Consider this. The Maya had predicted for centuries that on a given year, month and day, one cycle of 500 years would end, and another cycle of 500 years would begin. They said that on that day, the balance would shift from light being predominant, to darkness being predominant. This was a prediction that had been passed on for generations. Well, as it turned out, the prediction coincided to the day with the first conquistador stepping foot on the mainland – Cortez.

If we were to look at the last, say two thousand years of the history of the Americas, we would most certainly mark the arrival of the first conquistador on the mainland as the beginning of an entirely new and radically different era for all of the Americas. How did the Mayans foresee this great shift, and predict it for hundreds of years in advance? Surely we cannot look at this fact and then dismiss the Mayans. Somehow, they have made stunningly accurate predictions, and although we cannot understand how that was possible, it is proven beyond any doubt. To dismiss the Maya considering this, would simply be irrational in the face of the evidence.

Take acupuncture as another example: we don’t know how acupuncture works, and Western medicine is baffled by Traditional Chinese Medicine, which gave rise to acupuncture, but one thing we do know for certain: acupuncture works. It is the same with the Mayan predictions: we cannot understand how they could make such startling accurate predictions, but we know for certain that they have. Therefore, although we may not understand it, we cannot dismiss the predictions of the Maya when they have demonstrated such stunning accuracy in the past.

What is the scientific approach? The truly scientific approach would not be to say, well, nobody can predict the future, so the Mayan prophecies must be rubbish. No, the scientific approach would be to look at the actual evidence, and not make foregone conclusions. And what does the evidence say? The evidence says that somehow the Mayans were able to predict major shifts or bifurcation points, major junctures in time, with stunning accuracy. Just because this does not fit into our current theory or ideology does not mean it is wrong. The facts are the facts, and the scientific approach is not to dismiss the facts when they discomfortingly fail to conform to our theories, but to change our theory and our view to conform with the facts. Anything else is pseudo-intellectual and pseudo-scientific, and is pure bigotry and blind dogmatism and ideological fixation. The facts say that the Mayans were able to predict certain major changes in history, centuries before they happened. Our theories and our views obviously need modification. But more immediately, the facts require that we take an attitude towards the Mayan predictions which is one of curiosity and respect, and not derisive dismissiveness.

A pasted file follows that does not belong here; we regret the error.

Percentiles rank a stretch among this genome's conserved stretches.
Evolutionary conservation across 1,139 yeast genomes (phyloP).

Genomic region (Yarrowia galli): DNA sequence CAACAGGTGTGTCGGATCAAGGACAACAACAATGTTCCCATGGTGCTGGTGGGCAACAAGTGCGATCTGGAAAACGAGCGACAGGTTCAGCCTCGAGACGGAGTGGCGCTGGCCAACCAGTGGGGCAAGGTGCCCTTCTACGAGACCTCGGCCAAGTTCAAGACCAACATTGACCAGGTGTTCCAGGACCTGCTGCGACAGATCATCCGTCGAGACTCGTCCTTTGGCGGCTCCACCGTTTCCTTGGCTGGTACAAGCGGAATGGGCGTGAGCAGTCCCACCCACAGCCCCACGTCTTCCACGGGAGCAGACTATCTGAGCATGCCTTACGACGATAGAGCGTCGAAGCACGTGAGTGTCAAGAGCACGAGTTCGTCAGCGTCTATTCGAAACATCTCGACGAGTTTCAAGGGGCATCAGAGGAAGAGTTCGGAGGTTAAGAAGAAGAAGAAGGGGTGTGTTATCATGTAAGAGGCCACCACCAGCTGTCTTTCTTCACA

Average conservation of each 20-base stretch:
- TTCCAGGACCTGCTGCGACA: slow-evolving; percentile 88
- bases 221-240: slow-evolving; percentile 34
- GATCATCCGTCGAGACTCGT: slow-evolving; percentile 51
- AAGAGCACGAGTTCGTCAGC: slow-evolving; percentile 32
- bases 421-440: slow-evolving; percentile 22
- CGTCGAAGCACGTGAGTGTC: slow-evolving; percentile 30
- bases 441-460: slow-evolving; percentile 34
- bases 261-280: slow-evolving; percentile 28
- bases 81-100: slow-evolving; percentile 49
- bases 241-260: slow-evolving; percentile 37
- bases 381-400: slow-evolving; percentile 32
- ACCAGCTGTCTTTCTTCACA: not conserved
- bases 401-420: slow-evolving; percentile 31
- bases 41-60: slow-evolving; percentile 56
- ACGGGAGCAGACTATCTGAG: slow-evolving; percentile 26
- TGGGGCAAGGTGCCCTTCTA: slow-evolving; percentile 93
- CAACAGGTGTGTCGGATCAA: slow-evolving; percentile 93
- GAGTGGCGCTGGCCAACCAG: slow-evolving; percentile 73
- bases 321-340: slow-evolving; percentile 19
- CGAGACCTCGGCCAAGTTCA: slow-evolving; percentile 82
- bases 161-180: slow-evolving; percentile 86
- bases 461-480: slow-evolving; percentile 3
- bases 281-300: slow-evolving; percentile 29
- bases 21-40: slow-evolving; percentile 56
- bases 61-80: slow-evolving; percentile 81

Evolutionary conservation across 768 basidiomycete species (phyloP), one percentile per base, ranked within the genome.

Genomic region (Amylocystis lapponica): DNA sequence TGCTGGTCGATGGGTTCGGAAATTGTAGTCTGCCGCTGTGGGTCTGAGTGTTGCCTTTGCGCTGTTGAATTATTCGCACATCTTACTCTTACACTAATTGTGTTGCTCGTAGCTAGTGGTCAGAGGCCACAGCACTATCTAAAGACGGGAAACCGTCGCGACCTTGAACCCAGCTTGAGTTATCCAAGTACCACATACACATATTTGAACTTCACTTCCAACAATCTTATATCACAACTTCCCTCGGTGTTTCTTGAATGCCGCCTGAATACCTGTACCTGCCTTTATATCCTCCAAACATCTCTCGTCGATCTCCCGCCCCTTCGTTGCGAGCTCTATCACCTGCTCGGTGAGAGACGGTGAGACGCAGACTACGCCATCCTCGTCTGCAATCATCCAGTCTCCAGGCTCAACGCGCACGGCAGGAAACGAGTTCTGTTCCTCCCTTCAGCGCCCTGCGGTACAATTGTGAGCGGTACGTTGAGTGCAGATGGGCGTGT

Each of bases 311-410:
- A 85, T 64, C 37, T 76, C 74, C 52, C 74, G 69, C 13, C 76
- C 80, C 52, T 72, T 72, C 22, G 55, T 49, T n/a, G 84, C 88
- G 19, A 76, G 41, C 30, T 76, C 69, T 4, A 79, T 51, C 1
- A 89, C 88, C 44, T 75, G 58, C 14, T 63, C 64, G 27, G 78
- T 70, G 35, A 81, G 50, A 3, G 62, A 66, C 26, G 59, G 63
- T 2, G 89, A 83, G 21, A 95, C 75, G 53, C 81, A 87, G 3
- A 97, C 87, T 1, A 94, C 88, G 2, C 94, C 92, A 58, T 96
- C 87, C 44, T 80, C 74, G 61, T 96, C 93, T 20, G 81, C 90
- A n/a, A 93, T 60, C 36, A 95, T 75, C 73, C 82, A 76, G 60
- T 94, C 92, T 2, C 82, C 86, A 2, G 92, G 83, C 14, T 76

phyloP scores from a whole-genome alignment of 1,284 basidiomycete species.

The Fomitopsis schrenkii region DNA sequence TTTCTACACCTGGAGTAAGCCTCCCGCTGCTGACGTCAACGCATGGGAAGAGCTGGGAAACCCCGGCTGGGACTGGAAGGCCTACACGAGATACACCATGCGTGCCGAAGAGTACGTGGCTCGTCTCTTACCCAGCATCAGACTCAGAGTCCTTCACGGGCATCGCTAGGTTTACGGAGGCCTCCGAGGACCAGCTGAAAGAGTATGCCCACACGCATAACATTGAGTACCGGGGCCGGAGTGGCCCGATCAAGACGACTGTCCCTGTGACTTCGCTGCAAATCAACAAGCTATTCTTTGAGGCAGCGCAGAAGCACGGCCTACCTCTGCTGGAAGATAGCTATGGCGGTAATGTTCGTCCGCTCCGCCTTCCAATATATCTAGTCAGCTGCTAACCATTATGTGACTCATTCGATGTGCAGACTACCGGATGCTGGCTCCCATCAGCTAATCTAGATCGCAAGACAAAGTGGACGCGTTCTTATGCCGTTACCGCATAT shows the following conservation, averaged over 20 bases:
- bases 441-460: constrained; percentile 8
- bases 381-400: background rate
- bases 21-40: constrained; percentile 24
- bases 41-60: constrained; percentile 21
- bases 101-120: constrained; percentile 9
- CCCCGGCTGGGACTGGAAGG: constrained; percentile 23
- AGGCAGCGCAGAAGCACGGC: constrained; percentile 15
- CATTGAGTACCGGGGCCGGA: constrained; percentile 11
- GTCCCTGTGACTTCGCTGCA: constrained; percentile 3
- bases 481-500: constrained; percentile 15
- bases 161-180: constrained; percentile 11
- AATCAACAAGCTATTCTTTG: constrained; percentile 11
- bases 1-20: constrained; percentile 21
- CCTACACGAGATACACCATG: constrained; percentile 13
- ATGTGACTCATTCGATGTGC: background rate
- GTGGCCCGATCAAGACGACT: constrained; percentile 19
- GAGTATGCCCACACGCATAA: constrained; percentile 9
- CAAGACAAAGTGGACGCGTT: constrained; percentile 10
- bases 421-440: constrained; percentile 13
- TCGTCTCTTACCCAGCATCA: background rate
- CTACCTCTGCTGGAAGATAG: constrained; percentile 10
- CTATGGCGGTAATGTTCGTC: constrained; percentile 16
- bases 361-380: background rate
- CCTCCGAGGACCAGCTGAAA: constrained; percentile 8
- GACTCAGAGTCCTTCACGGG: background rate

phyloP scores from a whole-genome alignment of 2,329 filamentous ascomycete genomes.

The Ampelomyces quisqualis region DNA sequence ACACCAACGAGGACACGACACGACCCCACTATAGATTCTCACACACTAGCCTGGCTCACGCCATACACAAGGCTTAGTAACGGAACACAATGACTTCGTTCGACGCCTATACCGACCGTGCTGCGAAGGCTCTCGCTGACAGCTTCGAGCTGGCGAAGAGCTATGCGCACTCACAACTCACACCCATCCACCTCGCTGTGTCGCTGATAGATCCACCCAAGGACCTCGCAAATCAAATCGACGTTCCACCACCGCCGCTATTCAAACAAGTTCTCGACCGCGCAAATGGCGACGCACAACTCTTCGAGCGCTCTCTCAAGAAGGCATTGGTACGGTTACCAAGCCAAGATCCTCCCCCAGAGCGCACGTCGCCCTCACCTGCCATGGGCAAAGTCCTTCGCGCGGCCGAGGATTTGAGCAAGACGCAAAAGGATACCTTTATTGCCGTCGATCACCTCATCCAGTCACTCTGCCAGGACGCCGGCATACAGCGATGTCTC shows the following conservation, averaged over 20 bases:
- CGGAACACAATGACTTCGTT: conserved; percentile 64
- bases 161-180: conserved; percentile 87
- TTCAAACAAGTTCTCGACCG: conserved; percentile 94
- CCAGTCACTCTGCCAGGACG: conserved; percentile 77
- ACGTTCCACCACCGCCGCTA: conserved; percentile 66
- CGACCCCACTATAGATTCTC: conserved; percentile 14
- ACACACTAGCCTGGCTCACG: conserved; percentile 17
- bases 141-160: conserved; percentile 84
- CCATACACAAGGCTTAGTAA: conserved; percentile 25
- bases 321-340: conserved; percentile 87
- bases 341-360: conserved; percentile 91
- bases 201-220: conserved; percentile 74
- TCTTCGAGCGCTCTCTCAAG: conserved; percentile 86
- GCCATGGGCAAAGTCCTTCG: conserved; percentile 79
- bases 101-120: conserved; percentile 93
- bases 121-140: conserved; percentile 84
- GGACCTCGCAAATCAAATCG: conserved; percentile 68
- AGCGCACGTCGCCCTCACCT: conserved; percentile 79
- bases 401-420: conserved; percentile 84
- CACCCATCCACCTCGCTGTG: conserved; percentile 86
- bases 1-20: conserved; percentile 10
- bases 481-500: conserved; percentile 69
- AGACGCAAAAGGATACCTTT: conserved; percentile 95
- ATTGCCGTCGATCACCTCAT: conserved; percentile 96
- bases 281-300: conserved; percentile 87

Consider another example: gravity. We know that gravity exists, and we know that it works, but scientists still don’t really understand how it works. But simply because we don’t know how gravity works doesn’t mean we say, well, gravity must not be real. Again (to belabour the point for the benefit of the chronically closed-minded and pseudo-scientific) the same is true for the Mayan predictions: we don’t know how they are possible, but we know that they were correct. Do you “believe” in gravity? No, nobody “believes” in gravity – you don’t have to: just drop an apple, or trip on the stairs, and it is proven. The broken nose and the bruised apple are proof enough. Belief has nothing to do with it. Believing or not believing in the Mayan prophecies is the same: they are proven accurate; and it is evidence, not belief, which is all that matters.